I confess, I was not super excited when Donna Sheetz flagged me down between choir practice and church a few Sundays ago, placing a large cardboard box in my hands.

Along with being First Presbyterian’s cake baker extraordinaire – yes, her name is Sheetz and she bakes cakes – Donna is in charge of our annual Nativity Celebration.

This will be the church’s 12th year hosting the Nativity Celebration, which has become a popular local holiday tradition. Hundreds of people wander through our fellowship hall every year to marvel at 125-plus nativity scenes – I grew up calling them “creches,” but you don’t hear that word much anymore –  that hail from around the world.

This year’s event promises to feature past favorites along with some nativities that have never been seen before. They’re always beautifully displayed, and each has a little write-up to go with it. If you haven’t been before, you should! It’s quite a thing.

Anyway, that morning Donna handed me this large box and said, “I just wanted you to see this nativity. I think if you hold it and touch it and spend some time with it, you’ll see there’s a story… “

And there it was. She wanted to me to write a story.

“Get in line, sister,” was my first thought. But that didn’t seem very Christianly, so I kept it to myself. Besides, I was prepared!

“Oh, Sissy already sent me a nice press release about the Nativity Celebration,” I replied cheerfully, pushing the box back toward Donna. “I promised to run it in a late November issue!”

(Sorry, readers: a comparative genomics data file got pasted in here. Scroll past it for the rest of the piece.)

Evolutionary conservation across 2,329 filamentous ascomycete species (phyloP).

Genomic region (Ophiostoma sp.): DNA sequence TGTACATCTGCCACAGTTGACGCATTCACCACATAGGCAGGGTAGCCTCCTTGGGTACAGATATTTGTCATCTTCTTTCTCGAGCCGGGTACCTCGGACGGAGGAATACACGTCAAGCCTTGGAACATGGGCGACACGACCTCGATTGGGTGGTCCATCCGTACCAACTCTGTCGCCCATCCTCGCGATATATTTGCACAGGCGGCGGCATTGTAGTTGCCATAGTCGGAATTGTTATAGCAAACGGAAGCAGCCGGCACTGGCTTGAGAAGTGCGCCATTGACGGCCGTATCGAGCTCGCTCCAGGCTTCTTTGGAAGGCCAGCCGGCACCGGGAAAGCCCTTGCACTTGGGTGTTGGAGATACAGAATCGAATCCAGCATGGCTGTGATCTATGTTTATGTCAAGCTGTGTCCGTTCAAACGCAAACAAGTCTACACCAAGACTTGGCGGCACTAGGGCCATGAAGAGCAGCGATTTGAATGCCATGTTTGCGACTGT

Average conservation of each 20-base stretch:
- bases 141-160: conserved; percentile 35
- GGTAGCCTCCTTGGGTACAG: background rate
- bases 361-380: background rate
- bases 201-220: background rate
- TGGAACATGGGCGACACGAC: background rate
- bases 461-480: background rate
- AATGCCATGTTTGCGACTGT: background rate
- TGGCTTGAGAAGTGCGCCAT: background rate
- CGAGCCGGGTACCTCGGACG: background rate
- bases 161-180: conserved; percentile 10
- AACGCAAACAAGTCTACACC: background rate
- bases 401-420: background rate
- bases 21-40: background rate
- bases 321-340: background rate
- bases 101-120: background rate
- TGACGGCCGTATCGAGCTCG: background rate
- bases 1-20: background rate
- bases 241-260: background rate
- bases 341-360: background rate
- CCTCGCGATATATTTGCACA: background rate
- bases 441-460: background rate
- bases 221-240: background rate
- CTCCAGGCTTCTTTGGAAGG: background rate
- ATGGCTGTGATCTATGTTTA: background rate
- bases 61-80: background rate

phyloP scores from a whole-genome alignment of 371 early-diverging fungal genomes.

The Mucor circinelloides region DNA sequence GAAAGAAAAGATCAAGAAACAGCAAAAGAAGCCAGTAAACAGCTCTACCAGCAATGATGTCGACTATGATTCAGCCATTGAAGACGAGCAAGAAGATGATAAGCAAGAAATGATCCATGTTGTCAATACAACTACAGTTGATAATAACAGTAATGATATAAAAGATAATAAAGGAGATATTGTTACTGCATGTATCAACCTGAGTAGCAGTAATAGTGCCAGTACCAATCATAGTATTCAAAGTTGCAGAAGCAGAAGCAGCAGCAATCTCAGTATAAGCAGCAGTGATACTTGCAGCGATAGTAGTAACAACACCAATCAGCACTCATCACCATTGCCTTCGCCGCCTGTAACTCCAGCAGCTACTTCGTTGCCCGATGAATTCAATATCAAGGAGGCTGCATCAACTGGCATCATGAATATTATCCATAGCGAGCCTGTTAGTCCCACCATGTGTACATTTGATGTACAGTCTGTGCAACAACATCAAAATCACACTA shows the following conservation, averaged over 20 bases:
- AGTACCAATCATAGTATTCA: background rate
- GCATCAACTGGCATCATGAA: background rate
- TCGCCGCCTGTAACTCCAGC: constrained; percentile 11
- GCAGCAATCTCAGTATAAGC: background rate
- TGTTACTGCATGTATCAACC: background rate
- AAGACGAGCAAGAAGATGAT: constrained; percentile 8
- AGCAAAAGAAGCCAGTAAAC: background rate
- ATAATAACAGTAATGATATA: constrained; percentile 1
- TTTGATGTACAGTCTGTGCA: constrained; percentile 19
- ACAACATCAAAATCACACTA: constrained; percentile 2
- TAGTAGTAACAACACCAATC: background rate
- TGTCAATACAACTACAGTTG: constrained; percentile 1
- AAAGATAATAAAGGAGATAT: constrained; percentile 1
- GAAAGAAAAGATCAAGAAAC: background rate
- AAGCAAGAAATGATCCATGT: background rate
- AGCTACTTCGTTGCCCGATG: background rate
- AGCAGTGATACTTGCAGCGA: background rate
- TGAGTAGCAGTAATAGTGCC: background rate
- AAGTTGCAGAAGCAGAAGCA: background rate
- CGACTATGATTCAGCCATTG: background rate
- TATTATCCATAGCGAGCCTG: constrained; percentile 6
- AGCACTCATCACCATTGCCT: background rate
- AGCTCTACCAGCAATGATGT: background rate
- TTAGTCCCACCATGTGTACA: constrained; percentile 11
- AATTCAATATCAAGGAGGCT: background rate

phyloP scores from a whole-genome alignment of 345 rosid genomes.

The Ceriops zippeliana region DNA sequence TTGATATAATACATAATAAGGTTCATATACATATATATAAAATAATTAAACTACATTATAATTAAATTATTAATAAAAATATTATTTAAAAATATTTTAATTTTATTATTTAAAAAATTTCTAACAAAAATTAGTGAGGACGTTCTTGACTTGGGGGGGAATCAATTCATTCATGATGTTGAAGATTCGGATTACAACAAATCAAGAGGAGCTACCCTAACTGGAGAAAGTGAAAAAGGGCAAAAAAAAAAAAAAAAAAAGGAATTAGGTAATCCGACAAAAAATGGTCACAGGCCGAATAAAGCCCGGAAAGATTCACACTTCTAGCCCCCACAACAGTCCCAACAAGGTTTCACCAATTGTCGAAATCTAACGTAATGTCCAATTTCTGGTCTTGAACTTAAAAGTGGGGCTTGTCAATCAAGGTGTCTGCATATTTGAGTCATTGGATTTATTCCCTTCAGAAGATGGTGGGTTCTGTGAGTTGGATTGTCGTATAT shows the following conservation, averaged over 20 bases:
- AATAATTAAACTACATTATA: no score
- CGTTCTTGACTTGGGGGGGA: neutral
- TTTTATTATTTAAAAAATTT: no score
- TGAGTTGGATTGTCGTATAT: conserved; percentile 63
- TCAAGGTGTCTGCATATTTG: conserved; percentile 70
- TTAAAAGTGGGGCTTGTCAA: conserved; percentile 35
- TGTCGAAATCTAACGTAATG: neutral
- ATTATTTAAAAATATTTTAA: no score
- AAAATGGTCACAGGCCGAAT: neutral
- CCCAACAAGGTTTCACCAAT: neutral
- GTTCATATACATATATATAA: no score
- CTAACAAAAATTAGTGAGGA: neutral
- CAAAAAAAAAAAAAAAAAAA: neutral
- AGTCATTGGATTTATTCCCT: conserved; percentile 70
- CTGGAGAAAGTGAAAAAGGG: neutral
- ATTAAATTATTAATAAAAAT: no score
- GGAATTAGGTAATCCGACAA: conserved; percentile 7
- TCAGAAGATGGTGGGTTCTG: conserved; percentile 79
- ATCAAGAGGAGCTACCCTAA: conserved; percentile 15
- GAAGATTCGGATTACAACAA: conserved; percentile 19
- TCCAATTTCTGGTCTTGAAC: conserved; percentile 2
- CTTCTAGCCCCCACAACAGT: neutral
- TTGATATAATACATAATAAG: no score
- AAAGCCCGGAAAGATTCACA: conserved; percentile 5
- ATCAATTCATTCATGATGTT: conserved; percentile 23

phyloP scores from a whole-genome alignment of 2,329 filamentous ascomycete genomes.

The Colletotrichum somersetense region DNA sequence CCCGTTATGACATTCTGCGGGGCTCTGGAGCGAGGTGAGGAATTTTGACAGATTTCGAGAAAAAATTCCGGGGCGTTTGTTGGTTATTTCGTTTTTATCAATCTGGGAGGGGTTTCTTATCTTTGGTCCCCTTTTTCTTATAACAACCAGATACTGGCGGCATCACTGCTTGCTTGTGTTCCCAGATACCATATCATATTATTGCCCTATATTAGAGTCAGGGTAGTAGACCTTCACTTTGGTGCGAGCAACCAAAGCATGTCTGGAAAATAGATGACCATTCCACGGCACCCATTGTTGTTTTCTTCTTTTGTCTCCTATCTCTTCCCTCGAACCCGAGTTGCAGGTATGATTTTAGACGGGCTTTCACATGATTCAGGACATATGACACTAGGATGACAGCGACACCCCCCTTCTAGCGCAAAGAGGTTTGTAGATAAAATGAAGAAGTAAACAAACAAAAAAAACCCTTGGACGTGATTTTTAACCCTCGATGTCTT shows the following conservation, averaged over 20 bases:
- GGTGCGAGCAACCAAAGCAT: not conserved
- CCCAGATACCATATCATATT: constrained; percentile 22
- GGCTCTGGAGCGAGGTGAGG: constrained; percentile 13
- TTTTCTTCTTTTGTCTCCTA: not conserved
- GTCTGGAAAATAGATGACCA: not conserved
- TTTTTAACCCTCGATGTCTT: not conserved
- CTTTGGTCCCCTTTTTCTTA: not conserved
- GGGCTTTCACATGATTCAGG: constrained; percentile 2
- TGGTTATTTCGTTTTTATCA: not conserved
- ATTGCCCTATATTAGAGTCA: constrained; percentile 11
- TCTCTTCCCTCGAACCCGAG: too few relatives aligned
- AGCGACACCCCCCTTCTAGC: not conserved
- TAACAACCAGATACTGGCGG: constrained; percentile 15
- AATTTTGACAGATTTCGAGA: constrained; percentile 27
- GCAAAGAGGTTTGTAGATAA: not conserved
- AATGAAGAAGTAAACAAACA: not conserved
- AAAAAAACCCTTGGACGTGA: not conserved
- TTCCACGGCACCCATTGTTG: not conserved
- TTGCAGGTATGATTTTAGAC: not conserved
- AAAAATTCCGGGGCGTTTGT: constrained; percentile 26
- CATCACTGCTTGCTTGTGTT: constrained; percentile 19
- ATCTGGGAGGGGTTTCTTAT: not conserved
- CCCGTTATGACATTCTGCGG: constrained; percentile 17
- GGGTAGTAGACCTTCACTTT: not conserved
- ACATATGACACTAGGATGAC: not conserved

(At a paper like this one, the editor’s job – mine – gets ridiculously hectic over the holidays. So many events to cover, so little time. And space. And assistance. This was ONE thing I thought I’d already checked off my list.)

“Just take it home,” Donna smiled, Yoda-like. “Spend some time with it.”

She knew.

I opened the box after church. At first glance, the nativity inside was nothing to rave about. Some of the sets we’ve displayed over the years are stunning works of art, but this one was cardboard, and seemed a little pedestrian. Maybe even a little chintzy.

Don’t get me wrong – it was impressively large. “Sixteen Beautifully Colored Pieces Providing a Five Foot Scene of the Nativity,” the box boasted.

But it was old. And faded. The pieces were in decent condition, but the box was falling apart. There was tape everywhere.

And writing. Cursive handwriting. There was cursive handwriting covering the inside of the box that held the nativity scene.

Y’all know me. I’m a word person. When I saw the handwriting, I felt my resistance slipping away.

The description card with the nativity read:

Manufactured in Milwaukee during the depression era, this wonderful nativity crib set was purchased several years ago at a yard sale. The original owner purchased it for $1 before 1940 at her local Kresges Store and from the diary she kept written in the box, it was one of her favorites, displayed every Christmas for over 60 years. We may not know her name, but after reading the account of some of her yearly thoughts and feelings as she packed her treasured nativity away for another year, we feel she has become a close friend…